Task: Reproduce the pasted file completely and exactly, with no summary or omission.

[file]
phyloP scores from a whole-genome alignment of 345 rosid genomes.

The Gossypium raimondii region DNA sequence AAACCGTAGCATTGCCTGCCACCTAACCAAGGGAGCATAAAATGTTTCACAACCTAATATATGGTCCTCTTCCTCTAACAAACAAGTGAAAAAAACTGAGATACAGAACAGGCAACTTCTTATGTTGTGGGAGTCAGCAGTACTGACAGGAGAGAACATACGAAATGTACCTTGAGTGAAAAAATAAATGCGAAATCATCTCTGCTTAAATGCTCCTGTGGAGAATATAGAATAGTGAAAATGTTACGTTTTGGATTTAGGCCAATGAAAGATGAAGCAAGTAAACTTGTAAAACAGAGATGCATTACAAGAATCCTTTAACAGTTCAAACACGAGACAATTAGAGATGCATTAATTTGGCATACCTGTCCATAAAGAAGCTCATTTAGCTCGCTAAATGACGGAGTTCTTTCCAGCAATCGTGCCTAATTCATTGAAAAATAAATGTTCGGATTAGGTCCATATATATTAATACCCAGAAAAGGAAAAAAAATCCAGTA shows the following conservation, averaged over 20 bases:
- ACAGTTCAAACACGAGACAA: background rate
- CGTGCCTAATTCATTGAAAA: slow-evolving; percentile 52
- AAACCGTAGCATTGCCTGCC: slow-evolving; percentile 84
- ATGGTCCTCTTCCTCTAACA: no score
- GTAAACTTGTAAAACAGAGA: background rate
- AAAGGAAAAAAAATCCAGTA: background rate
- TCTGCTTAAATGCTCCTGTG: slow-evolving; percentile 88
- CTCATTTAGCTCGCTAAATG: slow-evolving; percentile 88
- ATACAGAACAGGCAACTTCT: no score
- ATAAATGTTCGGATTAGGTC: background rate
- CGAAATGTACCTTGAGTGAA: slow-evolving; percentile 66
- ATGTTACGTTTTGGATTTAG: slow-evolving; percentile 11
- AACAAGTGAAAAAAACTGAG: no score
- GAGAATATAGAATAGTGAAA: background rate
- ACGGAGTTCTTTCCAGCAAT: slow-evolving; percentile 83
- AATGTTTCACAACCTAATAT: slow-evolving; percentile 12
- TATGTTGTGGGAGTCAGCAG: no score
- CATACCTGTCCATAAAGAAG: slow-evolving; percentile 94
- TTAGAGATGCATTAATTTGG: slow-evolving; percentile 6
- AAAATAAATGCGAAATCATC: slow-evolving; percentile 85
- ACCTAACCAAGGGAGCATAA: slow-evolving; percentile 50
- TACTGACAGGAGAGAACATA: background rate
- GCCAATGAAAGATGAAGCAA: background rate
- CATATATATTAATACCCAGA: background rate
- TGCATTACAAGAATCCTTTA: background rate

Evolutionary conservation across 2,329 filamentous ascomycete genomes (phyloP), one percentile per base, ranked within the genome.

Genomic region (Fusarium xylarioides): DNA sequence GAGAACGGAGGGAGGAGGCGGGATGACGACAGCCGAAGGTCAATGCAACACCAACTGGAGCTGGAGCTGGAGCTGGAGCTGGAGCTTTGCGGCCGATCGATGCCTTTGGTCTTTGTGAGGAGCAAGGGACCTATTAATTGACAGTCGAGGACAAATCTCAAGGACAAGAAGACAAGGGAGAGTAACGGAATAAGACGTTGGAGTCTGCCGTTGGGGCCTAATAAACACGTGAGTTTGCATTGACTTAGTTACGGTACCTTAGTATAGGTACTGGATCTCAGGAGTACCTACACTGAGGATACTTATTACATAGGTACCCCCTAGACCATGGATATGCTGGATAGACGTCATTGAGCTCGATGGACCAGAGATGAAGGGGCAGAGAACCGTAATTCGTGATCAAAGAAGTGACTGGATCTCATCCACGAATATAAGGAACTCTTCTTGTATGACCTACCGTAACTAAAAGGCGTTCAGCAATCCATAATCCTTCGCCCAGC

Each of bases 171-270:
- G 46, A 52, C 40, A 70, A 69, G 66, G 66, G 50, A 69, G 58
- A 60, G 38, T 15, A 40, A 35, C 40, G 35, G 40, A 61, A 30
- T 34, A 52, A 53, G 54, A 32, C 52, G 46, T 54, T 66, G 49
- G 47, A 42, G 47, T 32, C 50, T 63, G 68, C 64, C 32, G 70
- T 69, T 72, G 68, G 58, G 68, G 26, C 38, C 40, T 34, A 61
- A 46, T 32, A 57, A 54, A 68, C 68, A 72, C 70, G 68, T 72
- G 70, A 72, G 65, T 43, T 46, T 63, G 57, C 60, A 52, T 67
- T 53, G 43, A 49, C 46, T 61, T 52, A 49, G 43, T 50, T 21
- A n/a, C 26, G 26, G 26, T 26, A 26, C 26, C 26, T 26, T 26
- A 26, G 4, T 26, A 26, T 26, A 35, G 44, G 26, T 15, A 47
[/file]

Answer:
phyloP scores from a whole-genome alignment of 345 rosid genomes.

The Gossypium raimondii region DNA sequence AAACCGTAGCATTGCCTGCCACCTAACCAAGGGAGCATAAAATGTTTCACAACCTAATATATGGTCCTCTTCCTCTAACAAACAAGTGAAAAAAACTGAGATACAGAACAGGCAACTTCTTATGTTGTGGGAGTCAGCAGTACTGACAGGAGAGAACATACGAAATGTACCTTGAGTGAAAAAATAAATGCGAAATCATCTCTGCTTAAATGCTCCTGTGGAGAATATAGAATAGTGAAAATGTTACGTTTTGGATTTAGGCCAATGAAAGATGAAGCAAGTAAACTTGTAAAACAGAGATGCATTACAAGAATCCTTTAACAGTTCAAACACGAGACAATTAGAGATGCATTAATTTGGCATACCTGTCCATAAAGAAGCTCATTTAGCTCGCTAAATGACGGAGTTCTTTCCAGCAATCGTGCCTAATTCATTGAAAAATAAATGTTCGGATTAGGTCCATATATATTAATACCCAGAAAAGGAAAAAAAATCCAGTA shows the following conservation, averaged over 20 bases:
- ACAGTTCAAACACGAGACAA: background rate
- CGTGCCTAATTCATTGAAAA: slow-evolving; percentile 52
- AAACCGTAGCATTGCCTGCC: slow-evolving; percentile 84
- ATGGTCCTCTTCCTCTAACA: no score
- GTAAACTTGTAAAACAGAGA: background rate
- AAAGGAAAAAAAATCCAGTA: background rate
- TCTGCTTAAATGCTCCTGTG: slow-evolving; percentile 88
- CTCATTTAGCTCGCTAAATG: slow-evolving; percentile 88
- ATACAGAACAGGCAACTTCT: no score
- ATAAATGTTCGGATTAGGTC: background rate
- CGAAATGTACCTTGAGTGAA: slow-evolving; percentile 66
- ATGTTACGTTTTGGATTTAG: slow-evolving; percentile 11
- AACAAGTGAAAAAAACTGAG: no score
- GAGAATATAGAATAGTGAAA: background rate
- ACGGAGTTCTTTCCAGCAAT: slow-evolving; percentile 83
- AATGTTTCACAACCTAATAT: slow-evolving; percentile 12
- TATGTTGTGGGAGTCAGCAG: no score
- CATACCTGTCCATAAAGAAG: slow-evolving; percentile 94
- TTAGAGATGCATTAATTTGG: slow-evolving; percentile 6
- AAAATAAATGCGAAATCATC: slow-evolving; percentile 85
- ACCTAACCAAGGGAGCATAA: slow-evolving; percentile 50
- TACTGACAGGAGAGAACATA: background rate
- GCCAATGAAAGATGAAGCAA: background rate
- CATATATATTAATACCCAGA: background rate
- TGCATTACAAGAATCCTTTA: background rate

Evolutionary conservation across 2,329 filamentous ascomycete genomes (phyloP), one percentile per base, ranked within the genome.

Genomic region (Fusarium xylarioides): DNA sequence GAGAACGGAGGGAGGAGGCGGGATGACGACAGCCGAAGGTCAATGCAACACCAACTGGAGCTGGAGCTGGAGCTGGAGCTGGAGCTTTGCGGCCGATCGATGCCTTTGGTCTTTGTGAGGAGCAAGGGACCTATTAATTGACAGTCGAGGACAAATCTCAAGGACAAGAAGACAAGGGAGAGTAACGGAATAAGACGTTGGAGTCTGCCGTTGGGGCCTAATAAACACGTGAGTTTGCATTGACTTAGTTACGGTACCTTAGTATAGGTACTGGATCTCAGGAGTACCTACACTGAGGATACTTATTACATAGGTACCCCCTAGACCATGGATATGCTGGATAGACGTCATTGAGCTCGATGGACCAGAGATGAAGGGGCAGAGAACCGTAATTCGTGATCAAAGAAGTGACTGGATCTCATCCACGAATATAAGGAACTCTTCTTGTATGACCTACCGTAACTAAAAGGCGTTCAGCAATCCATAATCCTTCGCCCAGC

Each of bases 171-270:
- G 46, A 52, C 40, A 70, A 69, G 66, G 66, G 50, A 69, G 58
- A 60, G 38, T 15, A 40, A 35, C 40, G 35, G 40, A 61, A 30
- T 34, A 52, A 53, G 54, A 32, C 52, G 46, T 54, T 66, G 49
- G 47, A 42, G 47, T 32, C 50, T 63, G 68, C 64, C 32, G 70
- T 69, T 72, G 68, G 58, G 68, G 26, C 38, C 40, T 34, A 61
- A 46, T 32, A 57, A 54, A 68, C 68, A 72, C 70, G 68, T 72
- G 70, A 72, G 65, T 43, T 46, T 63, G 57, C 60, A 52, T 67
- T 53, G 43, A 49, C 46, T 61, T 52, A 49, G 43, T 50, T 21
- A n/a, C 26, G 26, G 26, T 26, A 26, C 26, C 26, T 26, T 26
- A 26, G 4, T 26, A 26, T 26, A 35, G 44, G 26, T 15, A 47